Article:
January 19, 2004 – Germany’s Bundesbank is making waves in the gold market again. And this time it received some help from perennially bearish Bloomberg, which is known for its penchant to bash gold whenever the opportunity arises.
Last week Bloomberg, using as its source an article in a German newspaper which itself was based on so-called ‘unidentified government officials’, reported that “Bundesbank President Ernst Welteke and the German government have agreed to sell as much as 600 tons of the central bank’s gold to raise as much as 7 billion euros ($9 billion) for a fund to promote education and research.”
The next day, Welteke said that no decision had been made, but regardless, we’re going to hear a lot more from the Bundesbank over the next several months. And of course, any discussion of gold ‘sales’ will always be tempered by some politically correct notion that the ‘proceeds’ will fund things like “education and research”. The reason is obvious.
While one could argue with any central bank’s decision to dishoard gold, the media always gives the moral high ground to the central bank if the proceeds are going to be used for some ostensibly good purpose. Consequently, the critic of the proposed gold dishoarding is always put in a bad light, which on the surface makes it easier for a central bank to raise public support for its gold dishoarding plan.
Anyway, the Washington Agreement on Gold (WAG), which limited central bank gold dishoarding by its signatories, comes due in September. There will no doubt be a WAG II signed at that time, and the Bundesbank has for some time been clamoring to ‘get in line’.
In other words, while the Bundesbank did not get any ‘quota’ to sell some of its gold under WAG I, it wants to be sure that it is one of the central banks selling gold in WAG II. The reason for seeking this quota is that the Bundesbank has a problem – their vault is empty and they have no gold to sell. This conundrum needs some explaining. After all, how can the Bundesbank be clamoring to sell what they don’t have?
The answer is simple – sleight-of-hand. The central banks do it all the time. They tell you one thing, and do another. And what they actually do, they often hide. For example, just look at the Bundesbank’s balance sheet.
It claims to hold 3,446 tonnes of gold. But the sleight-of-hand arises because they report this total as “Gold & Gold Receivables”, which is of course an accounting trick even Enron wouldn’t be so bold to try. Everyone knows that gold in the vault is fundamentally different from a gold receivable, i.e., gold that is owed to you. But the Bundesbank is playing its tricks anyway, because it says that the Int’l Monetary Fund allows them to report their two different gold-related assets as one instead of two line items, as would be required by generally accepted accounting principles. Why the deception?
The Bundesbank doesn’t want anyone to know how much gold they have loaned. If they did, the German people would be shocked. But I contend for a variety of reasons, that they have placed all of their gold at risk – one-half has been loaned and one-half has been swapped. See my article written on April 23, 2001, “Behind Closed Doors“.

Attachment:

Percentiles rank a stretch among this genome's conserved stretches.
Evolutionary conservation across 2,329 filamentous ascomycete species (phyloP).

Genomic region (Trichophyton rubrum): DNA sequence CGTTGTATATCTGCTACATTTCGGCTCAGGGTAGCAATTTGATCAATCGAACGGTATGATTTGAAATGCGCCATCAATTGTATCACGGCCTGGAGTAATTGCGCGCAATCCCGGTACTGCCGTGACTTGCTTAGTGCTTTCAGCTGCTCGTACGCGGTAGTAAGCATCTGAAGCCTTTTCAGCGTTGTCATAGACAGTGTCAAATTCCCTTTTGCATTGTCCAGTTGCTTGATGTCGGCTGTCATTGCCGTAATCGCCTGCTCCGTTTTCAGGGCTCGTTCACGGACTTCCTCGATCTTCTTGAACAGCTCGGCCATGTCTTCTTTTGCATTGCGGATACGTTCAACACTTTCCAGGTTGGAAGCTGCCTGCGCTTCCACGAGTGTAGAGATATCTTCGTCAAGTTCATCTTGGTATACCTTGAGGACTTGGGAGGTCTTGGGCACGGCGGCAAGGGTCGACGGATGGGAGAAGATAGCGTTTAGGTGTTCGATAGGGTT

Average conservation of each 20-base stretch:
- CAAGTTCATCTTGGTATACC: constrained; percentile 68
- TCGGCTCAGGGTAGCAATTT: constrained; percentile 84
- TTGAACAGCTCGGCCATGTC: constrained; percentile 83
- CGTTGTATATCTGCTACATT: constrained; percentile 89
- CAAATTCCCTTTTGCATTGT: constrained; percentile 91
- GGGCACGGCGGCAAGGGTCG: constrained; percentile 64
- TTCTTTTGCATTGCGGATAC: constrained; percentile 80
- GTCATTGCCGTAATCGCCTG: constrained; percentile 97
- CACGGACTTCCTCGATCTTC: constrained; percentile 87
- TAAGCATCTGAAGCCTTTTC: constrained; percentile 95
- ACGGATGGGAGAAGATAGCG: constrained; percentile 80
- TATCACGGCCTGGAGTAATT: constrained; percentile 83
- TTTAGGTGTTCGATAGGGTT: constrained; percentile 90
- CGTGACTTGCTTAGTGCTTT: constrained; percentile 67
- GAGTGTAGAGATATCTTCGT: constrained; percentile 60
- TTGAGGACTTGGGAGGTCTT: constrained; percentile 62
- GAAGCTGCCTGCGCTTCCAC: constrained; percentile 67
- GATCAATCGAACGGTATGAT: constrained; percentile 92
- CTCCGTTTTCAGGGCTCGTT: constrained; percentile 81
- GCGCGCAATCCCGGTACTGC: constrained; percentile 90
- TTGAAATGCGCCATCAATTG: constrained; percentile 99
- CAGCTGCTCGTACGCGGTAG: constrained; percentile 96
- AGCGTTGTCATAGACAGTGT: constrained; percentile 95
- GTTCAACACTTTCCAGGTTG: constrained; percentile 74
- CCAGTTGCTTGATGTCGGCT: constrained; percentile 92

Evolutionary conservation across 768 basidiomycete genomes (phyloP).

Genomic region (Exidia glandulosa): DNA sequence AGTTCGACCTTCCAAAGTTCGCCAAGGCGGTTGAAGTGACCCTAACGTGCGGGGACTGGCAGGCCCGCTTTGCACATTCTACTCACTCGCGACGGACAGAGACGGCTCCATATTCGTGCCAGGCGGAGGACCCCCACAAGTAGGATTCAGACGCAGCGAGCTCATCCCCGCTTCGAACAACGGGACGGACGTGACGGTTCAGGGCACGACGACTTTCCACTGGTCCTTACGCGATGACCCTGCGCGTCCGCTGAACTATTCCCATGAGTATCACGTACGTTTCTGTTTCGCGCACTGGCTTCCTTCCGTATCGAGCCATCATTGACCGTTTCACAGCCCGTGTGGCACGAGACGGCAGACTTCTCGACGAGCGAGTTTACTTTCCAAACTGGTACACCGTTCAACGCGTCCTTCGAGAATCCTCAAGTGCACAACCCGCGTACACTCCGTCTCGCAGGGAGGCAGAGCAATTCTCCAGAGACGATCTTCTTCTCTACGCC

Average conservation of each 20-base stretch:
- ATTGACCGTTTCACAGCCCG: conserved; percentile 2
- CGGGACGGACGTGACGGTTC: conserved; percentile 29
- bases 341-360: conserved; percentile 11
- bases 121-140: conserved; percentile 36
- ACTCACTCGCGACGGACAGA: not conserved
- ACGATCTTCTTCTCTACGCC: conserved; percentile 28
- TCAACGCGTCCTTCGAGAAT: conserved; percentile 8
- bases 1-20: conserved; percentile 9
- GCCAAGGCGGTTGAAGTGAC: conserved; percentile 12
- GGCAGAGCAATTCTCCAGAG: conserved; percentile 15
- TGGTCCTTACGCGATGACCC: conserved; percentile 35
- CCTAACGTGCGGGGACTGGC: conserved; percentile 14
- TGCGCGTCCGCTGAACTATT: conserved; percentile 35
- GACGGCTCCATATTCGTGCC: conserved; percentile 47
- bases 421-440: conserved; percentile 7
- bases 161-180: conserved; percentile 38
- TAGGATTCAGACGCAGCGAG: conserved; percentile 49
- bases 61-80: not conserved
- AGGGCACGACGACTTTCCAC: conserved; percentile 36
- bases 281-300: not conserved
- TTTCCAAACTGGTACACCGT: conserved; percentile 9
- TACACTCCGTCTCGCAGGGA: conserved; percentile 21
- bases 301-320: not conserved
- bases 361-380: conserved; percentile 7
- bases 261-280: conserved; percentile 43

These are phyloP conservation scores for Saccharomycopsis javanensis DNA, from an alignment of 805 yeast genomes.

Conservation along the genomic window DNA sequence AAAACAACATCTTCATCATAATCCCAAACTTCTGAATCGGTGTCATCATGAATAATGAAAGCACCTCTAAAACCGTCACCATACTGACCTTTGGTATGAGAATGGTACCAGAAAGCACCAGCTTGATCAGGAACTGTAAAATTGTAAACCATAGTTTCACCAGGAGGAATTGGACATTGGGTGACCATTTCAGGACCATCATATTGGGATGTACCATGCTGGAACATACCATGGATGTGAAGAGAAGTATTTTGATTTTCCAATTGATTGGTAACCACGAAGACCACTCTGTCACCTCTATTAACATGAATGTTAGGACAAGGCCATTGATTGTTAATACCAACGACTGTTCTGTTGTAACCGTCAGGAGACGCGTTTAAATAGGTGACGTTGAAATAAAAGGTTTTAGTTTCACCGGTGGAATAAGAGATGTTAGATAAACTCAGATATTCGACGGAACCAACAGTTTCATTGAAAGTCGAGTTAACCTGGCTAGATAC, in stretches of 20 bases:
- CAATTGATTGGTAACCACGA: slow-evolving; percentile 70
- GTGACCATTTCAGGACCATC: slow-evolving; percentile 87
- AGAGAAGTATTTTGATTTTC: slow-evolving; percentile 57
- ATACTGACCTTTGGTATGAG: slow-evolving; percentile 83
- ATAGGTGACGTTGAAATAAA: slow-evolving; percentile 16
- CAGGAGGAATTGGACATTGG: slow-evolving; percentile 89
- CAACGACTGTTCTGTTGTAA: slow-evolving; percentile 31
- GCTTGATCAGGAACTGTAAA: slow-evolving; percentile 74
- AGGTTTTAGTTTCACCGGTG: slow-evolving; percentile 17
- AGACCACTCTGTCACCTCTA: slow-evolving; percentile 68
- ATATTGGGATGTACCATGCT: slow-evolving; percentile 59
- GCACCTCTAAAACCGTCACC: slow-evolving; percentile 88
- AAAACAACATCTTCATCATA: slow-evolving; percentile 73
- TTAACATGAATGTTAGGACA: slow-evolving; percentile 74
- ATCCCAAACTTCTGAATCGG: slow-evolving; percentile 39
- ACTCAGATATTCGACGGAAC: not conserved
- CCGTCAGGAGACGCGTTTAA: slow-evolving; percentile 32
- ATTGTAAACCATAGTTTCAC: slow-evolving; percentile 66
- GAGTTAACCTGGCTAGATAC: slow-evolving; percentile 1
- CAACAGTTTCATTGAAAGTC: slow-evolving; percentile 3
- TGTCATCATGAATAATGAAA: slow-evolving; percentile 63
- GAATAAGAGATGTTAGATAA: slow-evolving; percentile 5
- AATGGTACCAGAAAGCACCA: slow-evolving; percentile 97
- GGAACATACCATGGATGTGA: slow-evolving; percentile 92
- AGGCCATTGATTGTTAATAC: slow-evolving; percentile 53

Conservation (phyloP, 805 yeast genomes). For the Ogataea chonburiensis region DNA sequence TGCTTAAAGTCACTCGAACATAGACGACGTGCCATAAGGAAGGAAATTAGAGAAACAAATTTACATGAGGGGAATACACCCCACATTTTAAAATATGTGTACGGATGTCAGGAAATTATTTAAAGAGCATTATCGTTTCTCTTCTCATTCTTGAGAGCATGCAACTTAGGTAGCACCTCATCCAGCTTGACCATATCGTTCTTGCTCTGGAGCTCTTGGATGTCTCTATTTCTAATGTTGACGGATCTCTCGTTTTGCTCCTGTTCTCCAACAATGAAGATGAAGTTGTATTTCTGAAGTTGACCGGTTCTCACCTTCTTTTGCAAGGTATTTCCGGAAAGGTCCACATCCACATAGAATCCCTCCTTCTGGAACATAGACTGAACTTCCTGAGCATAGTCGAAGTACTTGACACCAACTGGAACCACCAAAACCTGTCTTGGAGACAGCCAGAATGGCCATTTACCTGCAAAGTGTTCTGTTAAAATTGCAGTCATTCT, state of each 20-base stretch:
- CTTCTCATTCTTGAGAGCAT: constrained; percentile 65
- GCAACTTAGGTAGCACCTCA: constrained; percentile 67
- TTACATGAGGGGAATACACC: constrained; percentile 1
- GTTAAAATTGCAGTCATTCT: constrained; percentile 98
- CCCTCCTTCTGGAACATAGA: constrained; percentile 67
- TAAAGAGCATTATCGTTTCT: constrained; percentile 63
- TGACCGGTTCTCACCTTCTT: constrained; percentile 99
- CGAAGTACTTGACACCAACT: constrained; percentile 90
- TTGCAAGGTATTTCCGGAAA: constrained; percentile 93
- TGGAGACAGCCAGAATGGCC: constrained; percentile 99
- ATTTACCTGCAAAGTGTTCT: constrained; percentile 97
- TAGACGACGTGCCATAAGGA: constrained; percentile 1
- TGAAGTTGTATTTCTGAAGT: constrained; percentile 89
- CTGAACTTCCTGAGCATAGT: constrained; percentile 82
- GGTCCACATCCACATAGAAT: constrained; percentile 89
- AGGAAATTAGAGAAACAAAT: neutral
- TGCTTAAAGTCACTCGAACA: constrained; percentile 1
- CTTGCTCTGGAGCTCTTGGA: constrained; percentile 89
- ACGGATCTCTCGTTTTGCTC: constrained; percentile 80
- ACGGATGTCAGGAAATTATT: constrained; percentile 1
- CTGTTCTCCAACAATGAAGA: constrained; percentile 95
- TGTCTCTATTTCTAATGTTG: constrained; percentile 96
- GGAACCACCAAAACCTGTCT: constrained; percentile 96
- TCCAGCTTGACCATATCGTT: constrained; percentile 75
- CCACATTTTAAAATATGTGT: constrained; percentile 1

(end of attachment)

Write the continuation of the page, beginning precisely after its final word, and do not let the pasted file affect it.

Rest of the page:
As a consequence, the Bundesbank’s vault is empty, and that is what creates their problem. Because of the huge weight of gold that they have loaned, they recognize that their gold will never be repaid to them. I’m not going to dwell on this point. For details, see the reports by Frank Veneroso at www.GATA.org or this link GoldMoney.com.
But the Bundesbank’s problem arises basically because of the limited amount of gold available in the market at anything close to the current price. Gold today is held by strong hands, so if the Bundesbank asked for its gold to be repaid, the repayment would launch a massive short squeeze that would send gold soaring.
As an indication of gold’s potential, take a look at the above chart. The base for this moon shot is already in place. It’s a huge rounded bottom. All that is needed now is for the Bundesbank to light the fuse, but the Bundesbank is loath to do that because it would financially hurt the German banks that are short gold. But the Bundesbank needs to account for their “Gold Receivable” as soon as possible. After all, the Bank of England has already accounted for most of its gold receivable.
The Bank of England had loaned most of its gold. So it ‘auctioned’ about one-half. But their auction was for the most part an accounting fiction. Banks that had already borrowed the gold bid for it, and then paid dollars to the BoE. The offsetting book entry for the BoE was to reduce gold receivables and increase cash. The Bundesbank is now hoping to perform that same magic on its balance sheet, and to get rid of its gold receivables before anybody demands an audit, as well as an accounting as to what happened with the gold.
So between now and September, expect to hear a lot from Mr. Welteke and his colleagues. But don’t worry. They are just bluffing, and beneath their bluster they must be sweating bullets.
After all, we are talking about the Bundesbank here, which up until about ten years ago was the most respected central bank in the world because of their skillful management of the Deutschemark. But the D.Mark is gone, and so is their gold. And so are the great central bankers of the Bundesbank’s illustrious past.